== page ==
Listen hear (scroll down to find the D2 and listen to the sound track)

Yacht Horns, Yacht Air Horns, Megayacht Air Horns - Kahlenberg Industries, Inc.

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Old 12-09-2012, 02:52 AM   #114
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My observations are that most all pleasure boaters, when sounding their horns (if at all) such as entering/leaving marinas or in limited visibility when a prolonged (4 to 6 second) blast is called for, only sound a short, one-second blast. Maybe many are trying to conserve the compressed air in their hand-held horns, whatever. It's pathetic/wrong. One advantage of automatic horn controls is that the length and interval of the sound conforms to the rules.
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Old 12-09-2012, 03:18 AM   #115
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Hi Marin,

If there's a set of Kahlenbergs sounding, you'll hear them! The point being IMO compliant horns are super loud.



GPB
Our air horns are pretty much the same as the ones you have in terms of volume. But even inside our boat they don't sound all that loud. The horns on the Washington State ferries, which make Kahlenbergs and our horns seem like rabbit farts in comparison, are not discernible inside our boat until the ferry is fairly close. And our boat is not particularly loud inside. I've ridden in boats that are far louder.

Sailboaters tend to hear horns when they're a long ways off, of course. But all the powerboaters I've talked to in person about this, like the folks in our club, all say the same thing-- they don't hear horns until the boat blowing them is very close.

And here's an eye- opener for you. We have an acquaintence who's a Washington State ferry officer. And he told us that on the bridge of the ferries on cold days when everything is closed up, they don't hear horns either, other than their own, unless the other boat is real close.

I'm certainly not advocating not sounding horns in low visibility. In fact we'll probably start turning our nav lights on, too, under these conditions in the daytime even though we know from experience that nobody will see them until they're close enough to see our boat itself (and assuming that we even remember to turn them on) . I think FlyWright made a good point earlier.

But I don't think it's a good idea to drive around in the fog thinking that everyone hears you coming because there's a real good chance some of the other boats driving around in the same fog won't.

We use the intercom/hailer to help us hear the horns on other boats and it helps some but only for boats in front of us. The horns are a great safety aid but in low visibility as far as were concerned it's all about radar and how to use and interpret it properly.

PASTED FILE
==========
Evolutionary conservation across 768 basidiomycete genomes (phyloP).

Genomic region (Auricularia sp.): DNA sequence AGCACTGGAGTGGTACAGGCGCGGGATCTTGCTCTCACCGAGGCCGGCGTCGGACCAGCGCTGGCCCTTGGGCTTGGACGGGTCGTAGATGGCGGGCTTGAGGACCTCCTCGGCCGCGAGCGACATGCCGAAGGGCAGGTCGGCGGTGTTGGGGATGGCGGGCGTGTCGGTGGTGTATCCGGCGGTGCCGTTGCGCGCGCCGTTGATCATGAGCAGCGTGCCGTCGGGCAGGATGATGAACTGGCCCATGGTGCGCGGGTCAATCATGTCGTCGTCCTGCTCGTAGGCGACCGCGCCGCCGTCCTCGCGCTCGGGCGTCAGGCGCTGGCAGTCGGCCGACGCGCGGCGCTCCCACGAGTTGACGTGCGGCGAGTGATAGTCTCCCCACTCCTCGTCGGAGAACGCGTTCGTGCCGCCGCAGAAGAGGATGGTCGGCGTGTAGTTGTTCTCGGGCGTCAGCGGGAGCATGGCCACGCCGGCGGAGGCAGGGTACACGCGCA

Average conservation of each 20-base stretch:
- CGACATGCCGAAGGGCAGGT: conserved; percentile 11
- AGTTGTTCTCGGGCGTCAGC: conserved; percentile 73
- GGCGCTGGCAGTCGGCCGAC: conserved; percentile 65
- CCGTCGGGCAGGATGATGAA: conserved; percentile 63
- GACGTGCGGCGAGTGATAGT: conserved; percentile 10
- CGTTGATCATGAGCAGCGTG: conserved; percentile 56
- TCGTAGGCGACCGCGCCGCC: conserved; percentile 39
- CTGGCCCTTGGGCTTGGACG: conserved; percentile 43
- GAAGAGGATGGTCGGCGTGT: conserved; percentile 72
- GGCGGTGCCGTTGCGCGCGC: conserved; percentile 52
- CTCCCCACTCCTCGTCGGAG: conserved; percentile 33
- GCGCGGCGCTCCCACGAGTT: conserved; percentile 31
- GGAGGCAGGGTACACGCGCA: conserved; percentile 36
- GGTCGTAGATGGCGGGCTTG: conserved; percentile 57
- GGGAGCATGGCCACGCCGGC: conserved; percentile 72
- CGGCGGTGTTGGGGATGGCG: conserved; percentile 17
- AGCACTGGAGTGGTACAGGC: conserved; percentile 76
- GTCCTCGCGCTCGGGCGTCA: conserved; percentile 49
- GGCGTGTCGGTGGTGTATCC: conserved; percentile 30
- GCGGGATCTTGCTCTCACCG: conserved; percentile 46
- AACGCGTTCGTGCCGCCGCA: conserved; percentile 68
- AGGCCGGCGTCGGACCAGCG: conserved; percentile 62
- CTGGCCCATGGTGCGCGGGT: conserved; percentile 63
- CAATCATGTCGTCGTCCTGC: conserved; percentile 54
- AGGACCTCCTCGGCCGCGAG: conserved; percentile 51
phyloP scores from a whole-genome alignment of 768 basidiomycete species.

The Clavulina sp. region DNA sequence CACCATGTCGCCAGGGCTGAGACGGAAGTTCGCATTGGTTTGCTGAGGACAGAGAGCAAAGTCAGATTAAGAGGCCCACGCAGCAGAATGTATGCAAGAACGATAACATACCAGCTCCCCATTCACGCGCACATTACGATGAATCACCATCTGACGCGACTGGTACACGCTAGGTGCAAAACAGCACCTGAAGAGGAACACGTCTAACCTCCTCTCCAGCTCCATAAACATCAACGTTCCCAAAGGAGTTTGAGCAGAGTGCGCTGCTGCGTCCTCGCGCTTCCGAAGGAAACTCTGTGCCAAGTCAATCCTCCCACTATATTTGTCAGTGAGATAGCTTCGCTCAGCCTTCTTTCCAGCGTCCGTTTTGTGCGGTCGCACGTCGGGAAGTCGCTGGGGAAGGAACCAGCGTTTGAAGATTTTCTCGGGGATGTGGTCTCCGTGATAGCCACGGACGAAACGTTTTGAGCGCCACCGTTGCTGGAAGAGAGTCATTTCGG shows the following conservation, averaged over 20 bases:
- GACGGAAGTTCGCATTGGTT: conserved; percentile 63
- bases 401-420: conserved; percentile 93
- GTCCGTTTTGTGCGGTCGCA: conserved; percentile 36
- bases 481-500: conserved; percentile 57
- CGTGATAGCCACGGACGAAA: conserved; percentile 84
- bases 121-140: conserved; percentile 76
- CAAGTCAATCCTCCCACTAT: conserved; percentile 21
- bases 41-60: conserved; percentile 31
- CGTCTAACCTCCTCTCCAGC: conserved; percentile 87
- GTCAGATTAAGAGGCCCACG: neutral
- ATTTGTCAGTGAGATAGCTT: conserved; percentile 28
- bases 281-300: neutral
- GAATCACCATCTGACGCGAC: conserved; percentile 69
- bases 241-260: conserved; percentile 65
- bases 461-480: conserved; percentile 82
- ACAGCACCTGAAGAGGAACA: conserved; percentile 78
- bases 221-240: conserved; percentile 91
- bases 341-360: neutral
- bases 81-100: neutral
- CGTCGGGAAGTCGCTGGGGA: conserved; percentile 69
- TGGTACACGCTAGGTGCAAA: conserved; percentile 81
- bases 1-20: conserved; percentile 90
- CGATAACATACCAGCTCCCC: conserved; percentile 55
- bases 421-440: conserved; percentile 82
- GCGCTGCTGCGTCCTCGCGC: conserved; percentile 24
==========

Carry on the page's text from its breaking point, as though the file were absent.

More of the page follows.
We really enjoy boating in the fog. We both like the challenge. It's like flying on instruments which I really enjoyed until I stopped flying landplanes after moving to Washington.
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Old 12-09-2012, 10:48 AM   #116
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Up to 20m LOA, IMO compliant horns COLREGS need to be heard at 1/2nm. 20m to 75, it's 1nm. So as has been said, not far at all.

I love how the IMO defines the range,

"The range of audibility ... is for information and is approximately the range at which a whistle may be heard on its forward axis with 90 per cent probability in conditions of still air on board a vessel having average background noise level at the listening posts (taken to be 68 dB in the octave band centred on 250 Hz and 63 dB in the octave band centred on 500 Hz)".

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Old 12-09-2012, 10:52 AM   #117
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We use the intercom/hailer to help us hear the horns on other boats and it helps some but only for boats in front of us.
Good idea - wish I'd thought of that....

Quote:
We really enjoy boating in the fog. We both like the challenge. It's like flying on instruments which I really enjoyed until I stopped flying landplanes after moving to Washington.
I agree - just like being on instruments. I think I've said before, that when I flew for British Airways I gained 5,000 hrs on the 707 - fantastic plane.

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Old 12-09-2012, 12:40 PM   #118
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......... But even inside our boat they don't sound all that loud. ........
Run the boat from the flybridge. You'll hear your horns and the other boat's horns!

And you'll have much better visibility.
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Old 12-09-2012, 03:47 PM   #119
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The Kahlenberg D2 air horn produces 132 decibels versus 130 being 50 feet distant from a military jet taking off from an aircraft carrier using the afterburner. The typical air-raid siren also produces 130 decibels.

I hear the echo from my boat's D2 from hills a quarter mile away (sound traveled 1/2 mile) with the engine running. (I haven't attended loud rock-music concerts, so your results may vary.)

The typical small-boat horn produces at least 120 decibels, comparable to a chainsaw.

Comparative Examples of Noise Levels | Real World Examples and Decibel Levels |Industrial Noise Control
Decibel Chart - Netwell Soundproofing Materials & Acoustic Sound Panels
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Old 12-09-2012, 06:52 PM   #120
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Run the boat from the flybridge.

Never. Hate the sight picture from up there and we feel totally disconnected from the rest of the boat.

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And you'll have much better visibility.
You do realize we're talking about running in dense fog, right?